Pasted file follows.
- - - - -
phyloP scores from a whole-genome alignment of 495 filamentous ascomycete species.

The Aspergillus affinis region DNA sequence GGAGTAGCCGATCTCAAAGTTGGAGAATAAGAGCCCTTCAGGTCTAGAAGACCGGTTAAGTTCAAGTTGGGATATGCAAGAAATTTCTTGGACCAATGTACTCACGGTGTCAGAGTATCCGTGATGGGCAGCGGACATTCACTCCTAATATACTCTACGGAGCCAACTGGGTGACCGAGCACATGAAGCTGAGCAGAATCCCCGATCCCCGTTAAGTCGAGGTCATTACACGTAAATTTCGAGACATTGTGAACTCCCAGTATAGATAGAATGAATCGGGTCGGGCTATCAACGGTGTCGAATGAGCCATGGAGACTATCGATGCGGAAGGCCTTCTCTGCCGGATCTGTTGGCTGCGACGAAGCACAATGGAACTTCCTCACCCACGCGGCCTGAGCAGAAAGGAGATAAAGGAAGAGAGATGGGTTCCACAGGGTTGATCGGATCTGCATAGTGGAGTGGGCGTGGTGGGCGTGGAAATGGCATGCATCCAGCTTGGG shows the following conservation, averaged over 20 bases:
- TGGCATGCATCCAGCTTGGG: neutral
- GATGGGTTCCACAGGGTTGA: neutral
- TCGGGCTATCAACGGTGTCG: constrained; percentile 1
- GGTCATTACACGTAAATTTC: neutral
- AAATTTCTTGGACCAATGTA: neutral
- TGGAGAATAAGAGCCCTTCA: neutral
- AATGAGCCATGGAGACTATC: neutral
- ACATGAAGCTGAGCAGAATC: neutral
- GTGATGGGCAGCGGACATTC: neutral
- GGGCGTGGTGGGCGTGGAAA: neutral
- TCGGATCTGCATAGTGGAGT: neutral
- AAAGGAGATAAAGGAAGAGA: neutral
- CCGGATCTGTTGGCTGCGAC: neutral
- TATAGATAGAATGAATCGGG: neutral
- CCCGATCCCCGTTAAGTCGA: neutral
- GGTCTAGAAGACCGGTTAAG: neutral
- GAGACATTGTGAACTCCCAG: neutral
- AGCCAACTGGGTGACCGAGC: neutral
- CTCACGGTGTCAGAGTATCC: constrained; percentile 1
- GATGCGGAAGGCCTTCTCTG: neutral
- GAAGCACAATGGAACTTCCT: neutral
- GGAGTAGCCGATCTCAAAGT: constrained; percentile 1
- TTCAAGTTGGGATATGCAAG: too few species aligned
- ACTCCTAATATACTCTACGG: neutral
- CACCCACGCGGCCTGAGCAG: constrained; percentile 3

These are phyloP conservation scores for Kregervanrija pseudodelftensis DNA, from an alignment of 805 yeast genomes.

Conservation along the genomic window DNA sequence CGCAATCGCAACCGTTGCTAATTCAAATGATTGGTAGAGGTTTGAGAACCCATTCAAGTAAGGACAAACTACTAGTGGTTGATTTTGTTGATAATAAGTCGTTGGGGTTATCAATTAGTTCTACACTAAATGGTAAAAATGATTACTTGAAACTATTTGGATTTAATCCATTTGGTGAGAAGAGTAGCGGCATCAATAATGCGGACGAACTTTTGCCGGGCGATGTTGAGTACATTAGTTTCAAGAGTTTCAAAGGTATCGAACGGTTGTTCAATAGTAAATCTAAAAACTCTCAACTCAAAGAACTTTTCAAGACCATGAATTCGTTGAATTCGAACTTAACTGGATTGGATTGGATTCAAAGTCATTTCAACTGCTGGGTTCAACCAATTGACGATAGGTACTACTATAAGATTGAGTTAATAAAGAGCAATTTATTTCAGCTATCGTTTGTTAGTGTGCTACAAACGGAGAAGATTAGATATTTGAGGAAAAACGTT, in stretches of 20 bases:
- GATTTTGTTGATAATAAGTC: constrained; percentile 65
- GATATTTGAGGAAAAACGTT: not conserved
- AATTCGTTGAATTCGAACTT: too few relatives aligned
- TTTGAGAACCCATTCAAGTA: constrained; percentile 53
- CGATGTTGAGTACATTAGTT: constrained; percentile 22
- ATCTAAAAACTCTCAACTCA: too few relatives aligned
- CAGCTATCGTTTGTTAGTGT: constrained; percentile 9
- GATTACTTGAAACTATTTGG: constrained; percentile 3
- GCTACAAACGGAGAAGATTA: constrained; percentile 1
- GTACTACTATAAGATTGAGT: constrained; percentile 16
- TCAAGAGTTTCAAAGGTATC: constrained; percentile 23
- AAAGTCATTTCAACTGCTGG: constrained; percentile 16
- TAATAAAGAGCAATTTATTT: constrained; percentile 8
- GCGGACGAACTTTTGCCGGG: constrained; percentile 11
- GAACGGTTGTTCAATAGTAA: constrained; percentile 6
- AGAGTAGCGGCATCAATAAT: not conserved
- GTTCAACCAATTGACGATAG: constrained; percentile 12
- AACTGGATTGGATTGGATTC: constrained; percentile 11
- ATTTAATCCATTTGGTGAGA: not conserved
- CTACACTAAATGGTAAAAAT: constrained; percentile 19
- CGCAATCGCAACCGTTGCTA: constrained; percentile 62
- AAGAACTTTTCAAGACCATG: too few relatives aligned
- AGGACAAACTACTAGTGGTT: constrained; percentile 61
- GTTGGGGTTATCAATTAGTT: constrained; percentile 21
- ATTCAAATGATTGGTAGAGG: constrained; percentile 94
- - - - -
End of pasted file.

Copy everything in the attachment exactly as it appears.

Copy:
phyloP scores from a whole-genome alignment of 495 filamentous ascomycete species.

The Aspergillus affinis region DNA sequence GGAGTAGCCGATCTCAAAGTTGGAGAATAAGAGCCCTTCAGGTCTAGAAGACCGGTTAAGTTCAAGTTGGGATATGCAAGAAATTTCTTGGACCAATGTACTCACGGTGTCAGAGTATCCGTGATGGGCAGCGGACATTCACTCCTAATATACTCTACGGAGCCAACTGGGTGACCGAGCACATGAAGCTGAGCAGAATCCCCGATCCCCGTTAAGTCGAGGTCATTACACGTAAATTTCGAGACATTGTGAACTCCCAGTATAGATAGAATGAATCGGGTCGGGCTATCAACGGTGTCGAATGAGCCATGGAGACTATCGATGCGGAAGGCCTTCTCTGCCGGATCTGTTGGCTGCGACGAAGCACAATGGAACTTCCTCACCCACGCGGCCTGAGCAGAAAGGAGATAAAGGAAGAGAGATGGGTTCCACAGGGTTGATCGGATCTGCATAGTGGAGTGGGCGTGGTGGGCGTGGAAATGGCATGCATCCAGCTTGGG shows the following conservation, averaged over 20 bases:
- TGGCATGCATCCAGCTTGGG: neutral
- GATGGGTTCCACAGGGTTGA: neutral
- TCGGGCTATCAACGGTGTCG: constrained; percentile 1
- GGTCATTACACGTAAATTTC: neutral
- AAATTTCTTGGACCAATGTA: neutral
- TGGAGAATAAGAGCCCTTCA: neutral
- AATGAGCCATGGAGACTATC: neutral
- ACATGAAGCTGAGCAGAATC: neutral
- GTGATGGGCAGCGGACATTC: neutral
- GGGCGTGGTGGGCGTGGAAA: neutral
- TCGGATCTGCATAGTGGAGT: neutral
- AAAGGAGATAAAGGAAGAGA: neutral
- CCGGATCTGTTGGCTGCGAC: neutral
- TATAGATAGAATGAATCGGG: neutral
- CCCGATCCCCGTTAAGTCGA: neutral
- GGTCTAGAAGACCGGTTAAG: neutral
- GAGACATTGTGAACTCCCAG: neutral
- AGCCAACTGGGTGACCGAGC: neutral
- CTCACGGTGTCAGAGTATCC: constrained; percentile 1
- GATGCGGAAGGCCTTCTCTG: neutral
- GAAGCACAATGGAACTTCCT: neutral
- GGAGTAGCCGATCTCAAAGT: constrained; percentile 1
- TTCAAGTTGGGATATGCAAG: too few species aligned
- ACTCCTAATATACTCTACGG: neutral
- CACCCACGCGGCCTGAGCAG: constrained; percentile 3

These are phyloP conservation scores for Kregervanrija pseudodelftensis DNA, from an alignment of 805 yeast genomes.

Conservation along the genomic window DNA sequence CGCAATCGCAACCGTTGCTAATTCAAATGATTGGTAGAGGTTTGAGAACCCATTCAAGTAAGGACAAACTACTAGTGGTTGATTTTGTTGATAATAAGTCGTTGGGGTTATCAATTAGTTCTACACTAAATGGTAAAAATGATTACTTGAAACTATTTGGATTTAATCCATTTGGTGAGAAGAGTAGCGGCATCAATAATGCGGACGAACTTTTGCCGGGCGATGTTGAGTACATTAGTTTCAAGAGTTTCAAAGGTATCGAACGGTTGTTCAATAGTAAATCTAAAAACTCTCAACTCAAAGAACTTTTCAAGACCATGAATTCGTTGAATTCGAACTTAACTGGATTGGATTGGATTCAAAGTCATTTCAACTGCTGGGTTCAACCAATTGACGATAGGTACTACTATAAGATTGAGTTAATAAAGAGCAATTTATTTCAGCTATCGTTTGTTAGTGTGCTACAAACGGAGAAGATTAGATATTTGAGGAAAAACGTT, in stretches of 20 bases:
- GATTTTGTTGATAATAAGTC: constrained; percentile 65
- GATATTTGAGGAAAAACGTT: not conserved
- AATTCGTTGAATTCGAACTT: too few relatives aligned
- TTTGAGAACCCATTCAAGTA: constrained; percentile 53
- CGATGTTGAGTACATTAGTT: constrained; percentile 22
- ATCTAAAAACTCTCAACTCA: too few relatives aligned
- CAGCTATCGTTTGTTAGTGT: constrained; percentile 9
- GATTACTTGAAACTATTTGG: constrained; percentile 3
- GCTACAAACGGAGAAGATTA: constrained; percentile 1
- GTACTACTATAAGATTGAGT: constrained; percentile 16
- TCAAGAGTTTCAAAGGTATC: constrained; percentile 23
- AAAGTCATTTCAACTGCTGG: constrained; percentile 16
- TAATAAAGAGCAATTTATTT: constrained; percentile 8
- GCGGACGAACTTTTGCCGGG: constrained; percentile 11
- GAACGGTTGTTCAATAGTAA: constrained; percentile 6
- AGAGTAGCGGCATCAATAAT: not conserved
- GTTCAACCAATTGACGATAG: constrained; percentile 12
- AACTGGATTGGATTGGATTC: constrained; percentile 11
- ATTTAATCCATTTGGTGAGA: not conserved
- CTACACTAAATGGTAAAAAT: constrained; percentile 19
- CGCAATCGCAACCGTTGCTA: constrained; percentile 62
- AAGAACTTTTCAAGACCATG: too few relatives aligned
- AGGACAAACTACTAGTGGTT: constrained; percentile 61
- GTTGGGGTTATCAATTAGTT: constrained; percentile 21
- ATTCAAATGATTGGTAGAGG: constrained; percentile 94